The Art Gallery of Greater Victoria exhibition endured a long and difficult journey to get here

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AT THE GALLERY
What: Denyse Thomasos: Odyssey
Where: Art Gallery of Greater Victoria, 1040 Moss St.
When: December 11 to March 13
Admission: $13 (adults), $11 (students and seniors)

An art exhibition the size and scope of Denise Thomasos: Odyssey, which contains more than 50 pieces, some nearly 20 feet long, were never going to go unnoticed. But the showcase of works by the famous Trinidadian-Canadian painter made its way to the Art Gallery of Victoria with far more drama than expected.

“There is always something different at every exhibition,” said Stephen Topfer, Head of Collections and Exhibitions at AGGV. “I’ve been in the business for 30 years, and just when you think you’ve seen it all, something new is going to happen.”

The original start date of Denyse Thomasos: Odyssey was November 27, but that was pushed back at the last minute (more on that later) to December 4. Other delays (more on that later too) have anticipated this opening until December 11th. at the AGGV during the pandemic finally opens today, and will remain in place until March 13, 2022.

The forces working against the organizers went through several stressful weeks of preparation. From a staff shortage at Gallery Victoria and layers of strict procedures delaying COVID-19 protocols, to a broken goods lift inside the main building on Moss Street, nothing about the installation of this exhibition did not go as planned. Add to this list several bouts of extreme weather in November that brought many parts of the province to a standstill, creating a veritable storm of problems for AGGV.

“It would otherwise have been a normal traveling exhibit,” Topfer said. “But at some point you start to think it was meant to be a challenge all along.”

Denyse Thomasos: Odyssey is on loan from the McMichael Canadian Art Collection, which co-curated the exhibition with Toronto’s Power Plant Contemporary Art Gallery. The work of Thomasos, who died suddenly in 2012 at the age of 47 following a routine medical examination, is rarely presented on this scale, which required special transport via trucks equipped with security measures, including air conditioning, to protect multi-million dollar contents. inside.

Heavy rain and its aftermath blocked the path of the cargo truck carrying the art to Victoria last month, leaving the driver stuck with the truck in Golden, British Columbia, for several days. The truck was eventually driven back to Calgary, where the driver reassessed his situation. He eventually mapped out a route across the United States, to avoid fallout from the floods in the province. When he arrived in Vancouver, he faced ferry cancellations.

AGGV chief preparator Ali Khan, who is believed to have played a key role in the installation, was on leave with a newly arrived baby when the paintings arrived. An additional problem: the gallery’s freight elevator was out of service, so the art could not be unloaded using the loading dock. It went through the main public entrance, that is, until the biggest crate of cargo got stuck going through the entrance doors to the gallery. “We had four or five employees trying to dislodge him,” Topfer said.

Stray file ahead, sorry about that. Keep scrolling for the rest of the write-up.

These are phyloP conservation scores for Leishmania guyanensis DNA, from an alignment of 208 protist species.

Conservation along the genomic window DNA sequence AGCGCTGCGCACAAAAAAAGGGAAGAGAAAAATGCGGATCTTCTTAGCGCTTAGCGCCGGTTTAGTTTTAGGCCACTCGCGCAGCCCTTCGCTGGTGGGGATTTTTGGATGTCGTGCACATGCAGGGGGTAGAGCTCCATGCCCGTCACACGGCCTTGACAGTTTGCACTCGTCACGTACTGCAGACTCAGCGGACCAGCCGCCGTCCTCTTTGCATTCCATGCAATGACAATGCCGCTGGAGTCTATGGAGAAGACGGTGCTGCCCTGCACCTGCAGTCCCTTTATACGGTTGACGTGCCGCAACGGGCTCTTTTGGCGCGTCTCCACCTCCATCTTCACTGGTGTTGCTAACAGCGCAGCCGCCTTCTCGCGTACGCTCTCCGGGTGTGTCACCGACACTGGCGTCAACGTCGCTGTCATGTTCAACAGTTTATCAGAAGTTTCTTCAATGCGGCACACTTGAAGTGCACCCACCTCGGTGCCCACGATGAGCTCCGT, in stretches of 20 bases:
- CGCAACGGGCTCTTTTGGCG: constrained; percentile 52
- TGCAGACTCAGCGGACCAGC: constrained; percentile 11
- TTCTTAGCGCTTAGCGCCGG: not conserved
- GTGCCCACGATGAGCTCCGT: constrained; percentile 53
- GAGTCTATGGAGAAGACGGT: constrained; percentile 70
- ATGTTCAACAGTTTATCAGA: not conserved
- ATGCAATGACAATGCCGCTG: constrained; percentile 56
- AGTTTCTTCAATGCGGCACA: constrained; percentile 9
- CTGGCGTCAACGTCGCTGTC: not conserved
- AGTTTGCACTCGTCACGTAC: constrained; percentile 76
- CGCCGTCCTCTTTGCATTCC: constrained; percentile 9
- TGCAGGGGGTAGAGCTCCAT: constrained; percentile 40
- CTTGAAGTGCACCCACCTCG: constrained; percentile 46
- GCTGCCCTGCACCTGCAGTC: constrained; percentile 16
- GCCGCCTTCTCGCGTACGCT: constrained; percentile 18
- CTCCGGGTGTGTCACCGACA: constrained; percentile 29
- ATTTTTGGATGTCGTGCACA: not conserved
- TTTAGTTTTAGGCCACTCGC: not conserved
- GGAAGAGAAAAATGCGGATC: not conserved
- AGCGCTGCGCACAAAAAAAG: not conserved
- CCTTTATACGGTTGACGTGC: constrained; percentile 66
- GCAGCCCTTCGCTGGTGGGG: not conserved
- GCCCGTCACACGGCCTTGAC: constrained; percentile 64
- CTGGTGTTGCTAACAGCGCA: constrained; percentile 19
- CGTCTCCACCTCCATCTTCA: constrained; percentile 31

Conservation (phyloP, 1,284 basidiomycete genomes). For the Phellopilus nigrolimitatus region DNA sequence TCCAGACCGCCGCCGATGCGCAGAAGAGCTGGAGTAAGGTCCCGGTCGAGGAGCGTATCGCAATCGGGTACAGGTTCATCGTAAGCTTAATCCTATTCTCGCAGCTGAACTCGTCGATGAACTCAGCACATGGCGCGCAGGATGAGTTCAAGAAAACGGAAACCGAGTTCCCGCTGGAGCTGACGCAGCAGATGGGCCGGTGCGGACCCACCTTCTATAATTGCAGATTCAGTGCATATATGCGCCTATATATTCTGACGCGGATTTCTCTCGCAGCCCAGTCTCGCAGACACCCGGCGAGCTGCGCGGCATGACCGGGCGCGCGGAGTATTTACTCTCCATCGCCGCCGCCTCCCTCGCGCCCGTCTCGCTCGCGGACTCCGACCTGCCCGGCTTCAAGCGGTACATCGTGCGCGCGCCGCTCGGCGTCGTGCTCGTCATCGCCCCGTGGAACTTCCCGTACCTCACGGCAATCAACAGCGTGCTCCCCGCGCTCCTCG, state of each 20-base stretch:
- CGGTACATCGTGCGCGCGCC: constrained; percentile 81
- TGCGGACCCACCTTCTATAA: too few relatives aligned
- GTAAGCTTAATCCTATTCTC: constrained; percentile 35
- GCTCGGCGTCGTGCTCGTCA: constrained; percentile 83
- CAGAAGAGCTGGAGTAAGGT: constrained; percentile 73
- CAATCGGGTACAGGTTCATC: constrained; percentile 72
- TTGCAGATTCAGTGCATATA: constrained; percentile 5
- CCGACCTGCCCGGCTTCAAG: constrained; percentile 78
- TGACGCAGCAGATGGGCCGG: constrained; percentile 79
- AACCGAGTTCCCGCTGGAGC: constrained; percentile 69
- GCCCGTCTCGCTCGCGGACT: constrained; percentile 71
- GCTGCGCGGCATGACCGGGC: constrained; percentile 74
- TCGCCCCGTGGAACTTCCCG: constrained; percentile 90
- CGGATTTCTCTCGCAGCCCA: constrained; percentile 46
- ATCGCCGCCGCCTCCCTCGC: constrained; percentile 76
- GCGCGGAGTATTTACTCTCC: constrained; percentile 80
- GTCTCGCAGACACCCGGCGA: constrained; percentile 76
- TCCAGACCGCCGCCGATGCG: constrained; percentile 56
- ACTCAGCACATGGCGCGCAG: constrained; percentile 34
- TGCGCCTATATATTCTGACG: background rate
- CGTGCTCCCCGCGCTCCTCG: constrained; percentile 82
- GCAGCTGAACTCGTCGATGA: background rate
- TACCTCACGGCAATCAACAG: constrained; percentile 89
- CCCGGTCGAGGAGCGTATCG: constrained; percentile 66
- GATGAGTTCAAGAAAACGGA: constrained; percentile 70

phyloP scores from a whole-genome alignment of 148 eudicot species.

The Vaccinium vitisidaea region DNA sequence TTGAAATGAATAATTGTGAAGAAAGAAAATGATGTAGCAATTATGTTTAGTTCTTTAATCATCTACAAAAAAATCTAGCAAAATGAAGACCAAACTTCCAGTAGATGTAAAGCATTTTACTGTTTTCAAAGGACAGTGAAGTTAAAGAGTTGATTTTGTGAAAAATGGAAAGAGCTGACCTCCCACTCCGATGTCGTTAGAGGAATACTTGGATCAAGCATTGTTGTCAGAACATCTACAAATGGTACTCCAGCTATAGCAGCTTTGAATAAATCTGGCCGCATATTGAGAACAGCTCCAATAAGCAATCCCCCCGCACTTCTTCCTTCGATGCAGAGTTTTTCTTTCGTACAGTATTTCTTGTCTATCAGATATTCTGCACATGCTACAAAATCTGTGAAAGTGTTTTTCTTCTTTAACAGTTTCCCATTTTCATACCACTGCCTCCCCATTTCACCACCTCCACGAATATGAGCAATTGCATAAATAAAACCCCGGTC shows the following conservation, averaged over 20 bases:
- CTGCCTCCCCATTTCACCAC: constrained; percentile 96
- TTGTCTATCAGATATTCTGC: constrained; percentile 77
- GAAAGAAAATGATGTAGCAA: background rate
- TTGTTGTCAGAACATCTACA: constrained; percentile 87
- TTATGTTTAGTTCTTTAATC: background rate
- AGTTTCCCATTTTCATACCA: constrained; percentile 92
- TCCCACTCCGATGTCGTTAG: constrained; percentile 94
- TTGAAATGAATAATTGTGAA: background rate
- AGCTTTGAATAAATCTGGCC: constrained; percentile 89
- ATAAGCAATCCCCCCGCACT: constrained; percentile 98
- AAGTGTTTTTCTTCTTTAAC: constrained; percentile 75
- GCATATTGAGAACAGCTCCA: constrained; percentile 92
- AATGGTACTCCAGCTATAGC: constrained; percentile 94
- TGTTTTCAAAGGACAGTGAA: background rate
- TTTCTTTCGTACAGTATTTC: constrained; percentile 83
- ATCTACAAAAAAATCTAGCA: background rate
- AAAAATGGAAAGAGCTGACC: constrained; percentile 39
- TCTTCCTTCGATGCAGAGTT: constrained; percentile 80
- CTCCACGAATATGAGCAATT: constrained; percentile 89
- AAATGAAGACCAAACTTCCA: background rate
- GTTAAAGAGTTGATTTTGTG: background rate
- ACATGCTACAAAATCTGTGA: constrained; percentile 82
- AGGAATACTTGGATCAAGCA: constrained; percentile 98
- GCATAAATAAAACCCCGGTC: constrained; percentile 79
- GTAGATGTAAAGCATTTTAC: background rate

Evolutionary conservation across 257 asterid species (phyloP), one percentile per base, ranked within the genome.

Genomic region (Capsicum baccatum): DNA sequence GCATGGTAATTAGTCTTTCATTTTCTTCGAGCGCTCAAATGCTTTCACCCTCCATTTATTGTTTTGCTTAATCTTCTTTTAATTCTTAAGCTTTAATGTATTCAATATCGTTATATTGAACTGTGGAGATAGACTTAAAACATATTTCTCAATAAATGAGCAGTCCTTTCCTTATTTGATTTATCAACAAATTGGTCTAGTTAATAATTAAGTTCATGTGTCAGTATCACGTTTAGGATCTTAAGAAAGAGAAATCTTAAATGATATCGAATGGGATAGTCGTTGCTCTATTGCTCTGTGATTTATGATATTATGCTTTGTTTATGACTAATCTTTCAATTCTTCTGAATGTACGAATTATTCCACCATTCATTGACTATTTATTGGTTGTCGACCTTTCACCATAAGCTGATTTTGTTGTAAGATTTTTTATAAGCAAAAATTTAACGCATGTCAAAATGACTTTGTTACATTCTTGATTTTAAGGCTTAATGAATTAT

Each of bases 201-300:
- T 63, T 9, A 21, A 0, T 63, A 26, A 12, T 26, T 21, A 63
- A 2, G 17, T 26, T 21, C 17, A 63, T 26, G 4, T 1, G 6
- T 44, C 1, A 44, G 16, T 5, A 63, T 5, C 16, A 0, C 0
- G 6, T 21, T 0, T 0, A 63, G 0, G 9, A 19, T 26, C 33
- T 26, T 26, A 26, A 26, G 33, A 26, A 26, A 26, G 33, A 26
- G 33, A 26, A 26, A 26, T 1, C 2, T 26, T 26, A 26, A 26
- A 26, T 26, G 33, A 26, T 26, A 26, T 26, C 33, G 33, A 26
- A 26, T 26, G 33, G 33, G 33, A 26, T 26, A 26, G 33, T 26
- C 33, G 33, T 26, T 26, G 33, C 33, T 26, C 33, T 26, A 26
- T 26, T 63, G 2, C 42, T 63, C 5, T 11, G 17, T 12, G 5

“There are a number of very large and spectacular pieces in the show, and they required equally large and spectacular boxes.”

The 600-pound crate was wedged through the doors on a specially cut piece of coroplast, until it could be placed on a dolly and rolled into the gallery space. Being out of a few key staff members in the age of COVID-19 hasn’t helped matters. “We were using our administrative assistant and building manager, all kinds of people to help us out,” Topfer said with a laugh.

The larger exhibit was easier to maneuver, but required more manpower. The canvas, nine feet wide and over 17 feet long, had been taken out of its frame and rolled up for transport; it was accompanied by a “stretcher” which allowed Topfer to reframe it and hang it once the painting was inside the building. The process took two days, Topfer said. “It’s the biggest painting I’ve ever hung in this building. It could only arrive rolled up.

Denyse Thomasos: Odyssey definitely worth all that effort. The artist’s work – sociopolitical in nature, as it explores racism, slavery and the industrial influence of both – is gaining momentum across the country and has been appreciated both critically and at auction ever since. his death (The catalog that accompanies the exhibition features a 1,300-word Essay on Thomasos by two-time Giller Prize-winning Victorian writer Esi Edugyan.) The legacy of Thomasos, who studied at the University of Toronto and Yale School of Art, then taught at Rutgers University in New Jersey, is deepening conversations about race and reconciliation long after his death.

Now that it’s open to the public, Topfer can rest easy until March, when the exhibit leaves the gallery walls and returns to the transport trucks heading for Toronto. Hopefully there is less stress associated with leaving than upon arrival, he said.

“All of this activity upset our well-ordered schedule. But we are anything but resilient in this sector.

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